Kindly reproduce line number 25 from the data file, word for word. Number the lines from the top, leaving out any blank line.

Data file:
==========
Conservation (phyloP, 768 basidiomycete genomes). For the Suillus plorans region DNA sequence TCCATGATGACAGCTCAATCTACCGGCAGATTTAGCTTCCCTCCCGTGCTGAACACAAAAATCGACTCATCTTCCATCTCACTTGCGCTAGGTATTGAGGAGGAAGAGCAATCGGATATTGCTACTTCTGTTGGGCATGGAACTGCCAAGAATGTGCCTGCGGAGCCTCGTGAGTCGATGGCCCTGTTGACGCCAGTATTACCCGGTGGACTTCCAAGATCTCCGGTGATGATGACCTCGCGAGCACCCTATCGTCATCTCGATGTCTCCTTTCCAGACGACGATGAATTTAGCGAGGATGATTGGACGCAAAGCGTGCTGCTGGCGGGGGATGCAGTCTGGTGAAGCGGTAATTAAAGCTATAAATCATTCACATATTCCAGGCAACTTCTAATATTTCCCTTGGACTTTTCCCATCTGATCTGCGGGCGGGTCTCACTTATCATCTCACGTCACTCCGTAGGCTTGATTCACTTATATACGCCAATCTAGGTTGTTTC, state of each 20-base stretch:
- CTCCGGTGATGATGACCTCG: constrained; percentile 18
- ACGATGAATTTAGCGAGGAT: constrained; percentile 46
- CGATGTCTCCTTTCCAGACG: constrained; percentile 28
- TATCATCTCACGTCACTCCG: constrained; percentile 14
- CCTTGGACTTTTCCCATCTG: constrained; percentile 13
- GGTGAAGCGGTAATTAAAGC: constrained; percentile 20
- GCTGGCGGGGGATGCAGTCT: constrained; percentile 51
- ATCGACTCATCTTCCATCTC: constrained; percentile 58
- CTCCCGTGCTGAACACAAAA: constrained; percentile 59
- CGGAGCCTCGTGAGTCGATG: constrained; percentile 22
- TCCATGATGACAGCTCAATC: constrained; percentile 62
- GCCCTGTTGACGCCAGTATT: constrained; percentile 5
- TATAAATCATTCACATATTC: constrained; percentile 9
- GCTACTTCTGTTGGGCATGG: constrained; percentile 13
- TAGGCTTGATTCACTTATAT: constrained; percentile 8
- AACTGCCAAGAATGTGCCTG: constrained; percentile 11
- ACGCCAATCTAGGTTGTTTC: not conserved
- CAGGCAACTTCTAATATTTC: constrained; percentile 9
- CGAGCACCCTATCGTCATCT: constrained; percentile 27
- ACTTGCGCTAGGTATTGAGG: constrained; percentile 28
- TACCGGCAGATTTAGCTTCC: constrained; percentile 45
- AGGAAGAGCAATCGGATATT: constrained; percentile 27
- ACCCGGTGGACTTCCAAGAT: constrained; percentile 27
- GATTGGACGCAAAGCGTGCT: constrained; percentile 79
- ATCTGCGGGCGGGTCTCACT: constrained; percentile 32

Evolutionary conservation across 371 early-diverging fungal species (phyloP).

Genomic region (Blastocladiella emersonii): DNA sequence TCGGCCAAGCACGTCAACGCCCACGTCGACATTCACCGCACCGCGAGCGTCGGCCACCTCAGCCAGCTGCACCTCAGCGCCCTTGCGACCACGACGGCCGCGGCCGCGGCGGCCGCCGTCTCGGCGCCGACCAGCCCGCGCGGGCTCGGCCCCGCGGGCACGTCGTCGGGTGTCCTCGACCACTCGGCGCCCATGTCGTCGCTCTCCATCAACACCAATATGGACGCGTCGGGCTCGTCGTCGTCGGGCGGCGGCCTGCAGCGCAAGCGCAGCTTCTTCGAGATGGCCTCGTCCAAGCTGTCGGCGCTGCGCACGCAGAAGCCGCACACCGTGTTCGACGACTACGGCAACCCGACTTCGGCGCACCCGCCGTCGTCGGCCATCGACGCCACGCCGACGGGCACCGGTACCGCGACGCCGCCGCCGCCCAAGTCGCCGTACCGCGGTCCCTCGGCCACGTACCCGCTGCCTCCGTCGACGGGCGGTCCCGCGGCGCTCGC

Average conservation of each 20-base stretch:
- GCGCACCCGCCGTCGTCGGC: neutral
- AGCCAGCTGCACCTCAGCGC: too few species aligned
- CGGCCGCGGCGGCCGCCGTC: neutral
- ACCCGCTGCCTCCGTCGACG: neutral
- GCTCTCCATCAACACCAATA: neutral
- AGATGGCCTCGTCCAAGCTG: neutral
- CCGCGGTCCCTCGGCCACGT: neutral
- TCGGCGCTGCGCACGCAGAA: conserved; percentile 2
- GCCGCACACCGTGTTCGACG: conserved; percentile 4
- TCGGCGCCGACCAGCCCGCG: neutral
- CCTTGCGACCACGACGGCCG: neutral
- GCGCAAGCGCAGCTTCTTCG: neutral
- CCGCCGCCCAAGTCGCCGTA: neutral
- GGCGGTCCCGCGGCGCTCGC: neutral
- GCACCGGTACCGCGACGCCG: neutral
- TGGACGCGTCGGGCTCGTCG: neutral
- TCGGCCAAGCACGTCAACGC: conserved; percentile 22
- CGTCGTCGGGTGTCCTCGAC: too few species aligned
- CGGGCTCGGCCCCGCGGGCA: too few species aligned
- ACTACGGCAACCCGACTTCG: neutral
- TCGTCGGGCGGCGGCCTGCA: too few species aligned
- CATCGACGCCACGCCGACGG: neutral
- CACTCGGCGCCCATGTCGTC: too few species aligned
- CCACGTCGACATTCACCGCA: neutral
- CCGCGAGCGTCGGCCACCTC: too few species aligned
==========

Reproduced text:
- GATTGGACGCAAAGCGTGCT: constrained; percentile 79